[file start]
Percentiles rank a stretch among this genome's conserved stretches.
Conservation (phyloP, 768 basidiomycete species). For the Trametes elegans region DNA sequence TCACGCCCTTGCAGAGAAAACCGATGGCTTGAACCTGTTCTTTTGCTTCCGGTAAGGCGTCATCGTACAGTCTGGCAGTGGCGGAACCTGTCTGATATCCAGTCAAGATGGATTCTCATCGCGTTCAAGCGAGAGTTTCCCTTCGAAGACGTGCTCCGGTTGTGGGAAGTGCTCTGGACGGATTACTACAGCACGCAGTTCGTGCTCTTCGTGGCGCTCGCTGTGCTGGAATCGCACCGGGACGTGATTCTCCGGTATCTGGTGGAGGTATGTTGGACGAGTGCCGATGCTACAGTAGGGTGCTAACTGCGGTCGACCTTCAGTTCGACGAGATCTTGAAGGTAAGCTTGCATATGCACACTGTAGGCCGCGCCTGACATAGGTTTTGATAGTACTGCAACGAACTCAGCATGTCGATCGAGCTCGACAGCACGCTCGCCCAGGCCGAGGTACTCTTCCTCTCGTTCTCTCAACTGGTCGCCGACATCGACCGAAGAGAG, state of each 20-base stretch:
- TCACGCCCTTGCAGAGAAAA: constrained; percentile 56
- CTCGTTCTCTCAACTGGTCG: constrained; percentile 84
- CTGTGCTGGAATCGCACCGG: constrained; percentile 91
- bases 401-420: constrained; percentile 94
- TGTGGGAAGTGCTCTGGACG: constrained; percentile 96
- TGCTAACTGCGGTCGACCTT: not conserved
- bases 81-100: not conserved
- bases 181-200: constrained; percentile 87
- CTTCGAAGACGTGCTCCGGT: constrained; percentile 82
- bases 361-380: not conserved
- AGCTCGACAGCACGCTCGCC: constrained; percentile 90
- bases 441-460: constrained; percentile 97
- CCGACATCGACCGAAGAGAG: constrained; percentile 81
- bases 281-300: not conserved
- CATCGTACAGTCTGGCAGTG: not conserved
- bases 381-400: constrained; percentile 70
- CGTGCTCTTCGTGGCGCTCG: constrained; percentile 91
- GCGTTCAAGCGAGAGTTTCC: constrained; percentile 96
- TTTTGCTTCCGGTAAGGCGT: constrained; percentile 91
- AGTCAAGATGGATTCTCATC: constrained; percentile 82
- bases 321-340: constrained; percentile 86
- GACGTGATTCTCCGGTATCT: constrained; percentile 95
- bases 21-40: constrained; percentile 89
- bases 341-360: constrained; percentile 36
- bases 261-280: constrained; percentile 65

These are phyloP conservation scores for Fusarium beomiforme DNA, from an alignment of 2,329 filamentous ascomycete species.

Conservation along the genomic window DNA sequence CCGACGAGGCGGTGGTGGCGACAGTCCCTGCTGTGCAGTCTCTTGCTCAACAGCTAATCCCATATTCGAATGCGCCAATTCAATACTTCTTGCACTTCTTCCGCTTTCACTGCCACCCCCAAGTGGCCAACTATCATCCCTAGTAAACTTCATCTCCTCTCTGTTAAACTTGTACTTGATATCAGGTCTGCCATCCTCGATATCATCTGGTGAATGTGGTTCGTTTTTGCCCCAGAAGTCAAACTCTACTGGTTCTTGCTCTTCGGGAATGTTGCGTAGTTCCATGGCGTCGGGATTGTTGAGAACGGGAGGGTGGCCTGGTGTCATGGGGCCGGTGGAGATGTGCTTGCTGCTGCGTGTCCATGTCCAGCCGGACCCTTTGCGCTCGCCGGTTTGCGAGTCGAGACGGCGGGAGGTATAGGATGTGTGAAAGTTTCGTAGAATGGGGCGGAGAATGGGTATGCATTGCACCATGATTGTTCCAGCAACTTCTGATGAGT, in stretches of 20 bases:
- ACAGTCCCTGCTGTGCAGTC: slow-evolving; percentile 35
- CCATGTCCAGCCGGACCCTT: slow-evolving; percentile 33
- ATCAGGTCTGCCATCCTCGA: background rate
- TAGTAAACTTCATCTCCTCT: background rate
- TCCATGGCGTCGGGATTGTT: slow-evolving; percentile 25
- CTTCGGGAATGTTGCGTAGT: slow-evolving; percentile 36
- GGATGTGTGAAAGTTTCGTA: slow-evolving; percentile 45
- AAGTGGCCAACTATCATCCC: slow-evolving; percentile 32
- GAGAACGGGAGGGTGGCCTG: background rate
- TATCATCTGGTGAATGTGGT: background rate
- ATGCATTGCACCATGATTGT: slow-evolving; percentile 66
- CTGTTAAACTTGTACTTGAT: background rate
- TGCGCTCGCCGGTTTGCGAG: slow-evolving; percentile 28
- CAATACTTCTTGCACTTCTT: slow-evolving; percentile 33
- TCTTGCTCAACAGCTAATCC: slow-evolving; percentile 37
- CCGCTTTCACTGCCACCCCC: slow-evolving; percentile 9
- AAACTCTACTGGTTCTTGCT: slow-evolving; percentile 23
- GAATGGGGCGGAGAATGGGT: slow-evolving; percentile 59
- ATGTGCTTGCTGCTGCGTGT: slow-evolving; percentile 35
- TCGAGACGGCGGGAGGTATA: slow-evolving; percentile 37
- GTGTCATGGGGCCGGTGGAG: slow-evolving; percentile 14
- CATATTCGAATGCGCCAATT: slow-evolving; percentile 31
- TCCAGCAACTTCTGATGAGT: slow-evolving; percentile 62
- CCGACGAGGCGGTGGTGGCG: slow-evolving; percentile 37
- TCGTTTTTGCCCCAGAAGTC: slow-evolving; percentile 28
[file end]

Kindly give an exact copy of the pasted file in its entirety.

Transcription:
Percentiles rank a stretch among this genome's conserved stretches.
Conservation (phyloP, 768 basidiomycete species). For the Trametes elegans region DNA sequence TCACGCCCTTGCAGAGAAAACCGATGGCTTGAACCTGTTCTTTTGCTTCCGGTAAGGCGTCATCGTACAGTCTGGCAGTGGCGGAACCTGTCTGATATCCAGTCAAGATGGATTCTCATCGCGTTCAAGCGAGAGTTTCCCTTCGAAGACGTGCTCCGGTTGTGGGAAGTGCTCTGGACGGATTACTACAGCACGCAGTTCGTGCTCTTCGTGGCGCTCGCTGTGCTGGAATCGCACCGGGACGTGATTCTCCGGTATCTGGTGGAGGTATGTTGGACGAGTGCCGATGCTACAGTAGGGTGCTAACTGCGGTCGACCTTCAGTTCGACGAGATCTTGAAGGTAAGCTTGCATATGCACACTGTAGGCCGCGCCTGACATAGGTTTTGATAGTACTGCAACGAACTCAGCATGTCGATCGAGCTCGACAGCACGCTCGCCCAGGCCGAGGTACTCTTCCTCTCGTTCTCTCAACTGGTCGCCGACATCGACCGAAGAGAG, state of each 20-base stretch:
- TCACGCCCTTGCAGAGAAAA: constrained; percentile 56
- CTCGTTCTCTCAACTGGTCG: constrained; percentile 84
- CTGTGCTGGAATCGCACCGG: constrained; percentile 91
- bases 401-420: constrained; percentile 94
- TGTGGGAAGTGCTCTGGACG: constrained; percentile 96
- TGCTAACTGCGGTCGACCTT: not conserved
- bases 81-100: not conserved
- bases 181-200: constrained; percentile 87
- CTTCGAAGACGTGCTCCGGT: constrained; percentile 82
- bases 361-380: not conserved
- AGCTCGACAGCACGCTCGCC: constrained; percentile 90
- bases 441-460: constrained; percentile 97
- CCGACATCGACCGAAGAGAG: constrained; percentile 81
- bases 281-300: not conserved
- CATCGTACAGTCTGGCAGTG: not conserved
- bases 381-400: constrained; percentile 70
- CGTGCTCTTCGTGGCGCTCG: constrained; percentile 91
- GCGTTCAAGCGAGAGTTTCC: constrained; percentile 96
- TTTTGCTTCCGGTAAGGCGT: constrained; percentile 91
- AGTCAAGATGGATTCTCATC: constrained; percentile 82
- bases 321-340: constrained; percentile 86
- GACGTGATTCTCCGGTATCT: constrained; percentile 95
- bases 21-40: constrained; percentile 89
- bases 341-360: constrained; percentile 36
- bases 261-280: constrained; percentile 65

These are phyloP conservation scores for Fusarium beomiforme DNA, from an alignment of 2,329 filamentous ascomycete species.

Conservation along the genomic window DNA sequence CCGACGAGGCGGTGGTGGCGACAGTCCCTGCTGTGCAGTCTCTTGCTCAACAGCTAATCCCATATTCGAATGCGCCAATTCAATACTTCTTGCACTTCTTCCGCTTTCACTGCCACCCCCAAGTGGCCAACTATCATCCCTAGTAAACTTCATCTCCTCTCTGTTAAACTTGTACTTGATATCAGGTCTGCCATCCTCGATATCATCTGGTGAATGTGGTTCGTTTTTGCCCCAGAAGTCAAACTCTACTGGTTCTTGCTCTTCGGGAATGTTGCGTAGTTCCATGGCGTCGGGATTGTTGAGAACGGGAGGGTGGCCTGGTGTCATGGGGCCGGTGGAGATGTGCTTGCTGCTGCGTGTCCATGTCCAGCCGGACCCTTTGCGCTCGCCGGTTTGCGAGTCGAGACGGCGGGAGGTATAGGATGTGTGAAAGTTTCGTAGAATGGGGCGGAGAATGGGTATGCATTGCACCATGATTGTTCCAGCAACTTCTGATGAGT, in stretches of 20 bases:
- ACAGTCCCTGCTGTGCAGTC: slow-evolving; percentile 35
- CCATGTCCAGCCGGACCCTT: slow-evolving; percentile 33
- ATCAGGTCTGCCATCCTCGA: background rate
- TAGTAAACTTCATCTCCTCT: background rate
- TCCATGGCGTCGGGATTGTT: slow-evolving; percentile 25
- CTTCGGGAATGTTGCGTAGT: slow-evolving; percentile 36
- GGATGTGTGAAAGTTTCGTA: slow-evolving; percentile 45
- AAGTGGCCAACTATCATCCC: slow-evolving; percentile 32
- GAGAACGGGAGGGTGGCCTG: background rate
- TATCATCTGGTGAATGTGGT: background rate
- ATGCATTGCACCATGATTGT: slow-evolving; percentile 66
- CTGTTAAACTTGTACTTGAT: background rate
- TGCGCTCGCCGGTTTGCGAG: slow-evolving; percentile 28
- CAATACTTCTTGCACTTCTT: slow-evolving; percentile 33
- TCTTGCTCAACAGCTAATCC: slow-evolving; percentile 37
- CCGCTTTCACTGCCACCCCC: slow-evolving; percentile 9
- AAACTCTACTGGTTCTTGCT: slow-evolving; percentile 23
- GAATGGGGCGGAGAATGGGT: slow-evolving; percentile 59
- ATGTGCTTGCTGCTGCGTGT: slow-evolving; percentile 35
- TCGAGACGGCGGGAGGTATA: slow-evolving; percentile 37
- GTGTCATGGGGCCGGTGGAG: slow-evolving; percentile 14
- CATATTCGAATGCGCCAATT: slow-evolving; percentile 31
- TCCAGCAACTTCTGATGAGT: slow-evolving; percentile 62
- CCGACGAGGCGGTGGTGGCG: slow-evolving; percentile 37
- TCGTTTTTGCCCCAGAAGTC: slow-evolving; percentile 28